New study asks
Who will New Orleans be rebuilt for?
Published Feb 4, 2006 7:44 PM
An important study released on Jan. 26 has
confirmed what has been known for some time: the people most impacted by the
devastation of Hurricane Katrina in New Orleans are African-American and/or
indigent. “The Impact of Katrina: Race and Class in Storm-Damaged
Neighborhoods” (www.s4.brown.edu/Katrina/report.pdf) is a 16-page study
headed up by John R. Logan, a sociology professor and director of Spacial
Structures in the Social Sciences at Brown University.
important questions such as “Whose city will be rebuilt?” Most of
the data for this study came from the 2000 U.S. Census and the federal
government’s damage assessment maps.
One of the main conclusions of
the study is that 80 percent of the Black population in New Orleans may not
return, either because their homes will not be rebuilt, money to relocate them
back to New Orleans is lacking, or they are deciding—or being
forced—to stay in other cities.
The findings also show that upwards
of 50 percent of working class whites might not return either. The bottom line
is that if the local ruling class and local and state government officials get
their way, New Orleans will be turned into a city catering overwhelmingly to
affluent whites and big business.
Before Katrina struck the Gulf Coast
last August and exposed compromised levees, 70 percent of the close to 487,000
residents of New Orleans were Black. The Jan. 26 study projects that the
population could permanently lose 140,000, mainly Black,
“The suffering from the storm certainly cut across racial
and class lines,” said Logan. “But the odds of living in a damaged
area were clearly much greater for blacks, residents who rented their homes, and
poor people. In these respects, the most socially vulnerable residents also
turned out to be most exposed to Katrina.”
The study offers
statistics to substantiate its claims.
Those populating the damaged areas
were nearly half Black—45.8 percent, compared to 26.4 percent in the
undamaged areas. They lived in rental housing—45.7 percent compared to
30.9 percent. They disproportionately lived below the poverty line—20.9
percent compared to 15.3 percent. They were more likely to be
unemployed—7.6 percent compared to 6.0 percent.
appointed Bring New Orleans Back Commission recently proposed a four-month
moratorium on rebuilding in the most damaged, poor areas. This has served to
discourage residents from moving back to their neighborhoods.
passed a $29 billion aid package in December on top of the $66 billion emergency
bill passed last September for the Gulf region. It is to be shared by
Mississippi and Louisiana, and amounts to a drop in the bucket compared to the
real needs. By contrast, hundreds of billions of dollars have been spent by the
U.S. government on the war and occupation of Iraq.
Right now, an estimated 25,000 families are staying in
FEMA-sponsored hotel rooms, the majority in Texas and Louisiana. FEMA is
planning to cut off payments for these rooms in early February, which will
deepen an already major catastrophe for the evacuees. In New Orleans, Katrina
evacuees are now being evicted from hotels to make room for tourists coming to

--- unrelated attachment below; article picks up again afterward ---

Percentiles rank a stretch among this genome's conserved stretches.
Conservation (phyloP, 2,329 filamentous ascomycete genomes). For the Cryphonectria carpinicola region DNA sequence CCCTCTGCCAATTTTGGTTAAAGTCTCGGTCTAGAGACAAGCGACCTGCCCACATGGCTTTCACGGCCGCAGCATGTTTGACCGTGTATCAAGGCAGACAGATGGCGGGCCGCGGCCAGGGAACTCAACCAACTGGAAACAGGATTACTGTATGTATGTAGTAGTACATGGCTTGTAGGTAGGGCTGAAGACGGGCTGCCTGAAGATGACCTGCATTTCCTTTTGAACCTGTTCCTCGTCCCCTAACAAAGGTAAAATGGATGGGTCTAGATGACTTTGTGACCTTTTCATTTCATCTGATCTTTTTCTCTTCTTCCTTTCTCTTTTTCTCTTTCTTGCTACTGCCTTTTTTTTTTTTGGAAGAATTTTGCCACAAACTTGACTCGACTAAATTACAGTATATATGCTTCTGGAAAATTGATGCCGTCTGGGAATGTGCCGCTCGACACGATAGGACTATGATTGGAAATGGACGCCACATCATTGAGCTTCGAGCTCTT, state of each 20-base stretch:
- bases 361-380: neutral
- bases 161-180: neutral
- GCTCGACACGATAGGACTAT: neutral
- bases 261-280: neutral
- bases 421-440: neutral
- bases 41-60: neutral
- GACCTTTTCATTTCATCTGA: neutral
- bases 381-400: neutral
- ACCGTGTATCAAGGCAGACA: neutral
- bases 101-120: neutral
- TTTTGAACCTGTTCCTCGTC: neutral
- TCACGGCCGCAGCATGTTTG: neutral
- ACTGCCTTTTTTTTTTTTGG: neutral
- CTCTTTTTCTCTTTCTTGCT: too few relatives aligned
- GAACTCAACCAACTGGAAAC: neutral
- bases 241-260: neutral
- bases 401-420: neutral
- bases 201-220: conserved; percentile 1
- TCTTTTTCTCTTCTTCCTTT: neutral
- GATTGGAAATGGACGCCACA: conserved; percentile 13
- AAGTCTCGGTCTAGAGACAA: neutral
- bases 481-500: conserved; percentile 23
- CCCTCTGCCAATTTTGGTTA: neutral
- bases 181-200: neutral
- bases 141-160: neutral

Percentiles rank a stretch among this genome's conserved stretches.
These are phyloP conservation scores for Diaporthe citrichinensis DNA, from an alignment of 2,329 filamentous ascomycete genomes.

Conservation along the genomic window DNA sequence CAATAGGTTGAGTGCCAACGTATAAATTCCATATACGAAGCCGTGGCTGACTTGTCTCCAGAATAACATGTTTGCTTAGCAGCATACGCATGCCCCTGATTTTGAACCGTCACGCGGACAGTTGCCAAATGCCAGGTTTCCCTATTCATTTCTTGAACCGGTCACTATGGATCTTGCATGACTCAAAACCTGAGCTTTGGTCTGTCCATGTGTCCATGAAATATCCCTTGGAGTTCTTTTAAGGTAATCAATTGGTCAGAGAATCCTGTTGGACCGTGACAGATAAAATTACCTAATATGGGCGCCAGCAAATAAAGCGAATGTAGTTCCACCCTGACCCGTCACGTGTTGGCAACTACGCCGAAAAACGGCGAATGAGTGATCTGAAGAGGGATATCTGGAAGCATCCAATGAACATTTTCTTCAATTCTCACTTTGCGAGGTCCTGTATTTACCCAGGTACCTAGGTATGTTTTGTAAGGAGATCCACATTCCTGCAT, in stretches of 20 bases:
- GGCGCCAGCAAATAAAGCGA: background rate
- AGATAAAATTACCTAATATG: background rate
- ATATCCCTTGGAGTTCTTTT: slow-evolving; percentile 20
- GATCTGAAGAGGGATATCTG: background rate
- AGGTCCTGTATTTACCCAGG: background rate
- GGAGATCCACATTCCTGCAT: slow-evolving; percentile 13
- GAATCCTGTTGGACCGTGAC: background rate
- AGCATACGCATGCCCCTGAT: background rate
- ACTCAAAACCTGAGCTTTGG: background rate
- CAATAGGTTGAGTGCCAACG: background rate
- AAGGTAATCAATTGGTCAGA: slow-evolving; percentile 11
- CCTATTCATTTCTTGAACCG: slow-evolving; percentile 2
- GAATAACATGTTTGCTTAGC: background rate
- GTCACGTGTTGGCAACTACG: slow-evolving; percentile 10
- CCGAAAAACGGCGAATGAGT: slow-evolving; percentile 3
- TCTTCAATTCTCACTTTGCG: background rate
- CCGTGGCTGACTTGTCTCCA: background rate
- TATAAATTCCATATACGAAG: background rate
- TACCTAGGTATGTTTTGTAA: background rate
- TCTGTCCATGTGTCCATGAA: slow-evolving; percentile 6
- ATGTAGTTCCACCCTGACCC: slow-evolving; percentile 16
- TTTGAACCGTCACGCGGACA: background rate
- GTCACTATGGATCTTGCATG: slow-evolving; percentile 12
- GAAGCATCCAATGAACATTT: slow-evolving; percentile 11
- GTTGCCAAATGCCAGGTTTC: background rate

Mardi Gras, which begins in mid-February.
Both FEMA and Housing and Urban
Development (HUD) are attempting to drive a wedge between Katrina evacuees and
long-time residents of Baton Rouge by driving up housing and rental prices.
Baton Rouge was already in the throes of a housing shortage before Katrina hit
and now landlords and the government are thirsting to make more profits off the
misery this disaster has created.
When current one-year leases expire,
increases in rental and housing prices that are beyond the means of these
residents will automatically go into effect. Homeless shelters and food pantries
in Baton Rouge and elsewhere are finding it harder and harder to meet the
demands that the Katrina disaster and government negligence have
New Orleans activists, many of them housing advocates, are
organizing a campaign against Home Depot and the Housing Authority of New
Orleans, which comes under the auspices of HUD. HANO signed a lease with Home
Depot allowing the multi-billion-dollar company to take over six acres of vacant
land, which had been used as a site for FEMA trailers and long-term housing for
According to the New Orleans Housing Emergency Action
Team (NOHEAT), this lease violates the promise made by city officials to use all
available land for temporary housing for Katrina survivors. Home Depot has
already created a temporary building supply store, along with a large tent, with
the long-term goal of building another permanent store there. Because the lease
lasts 364 days, Home Depot is not legally obligated to call a public
hearing—a requirement when leases are for 365 days or longer.
than 1,000 of the 9,000 residents with section 8 vouchers have been able to find
low-cost housing in New Orleans.
This important study, along with the
day-to-day developments surrounding the on-going plight of the Katrina
survivors, not only continues to expose that racism and poverty exist inside the
U.S. but also that the struggle for real justice in the Gulf Coast region and
elsewhere is primary.
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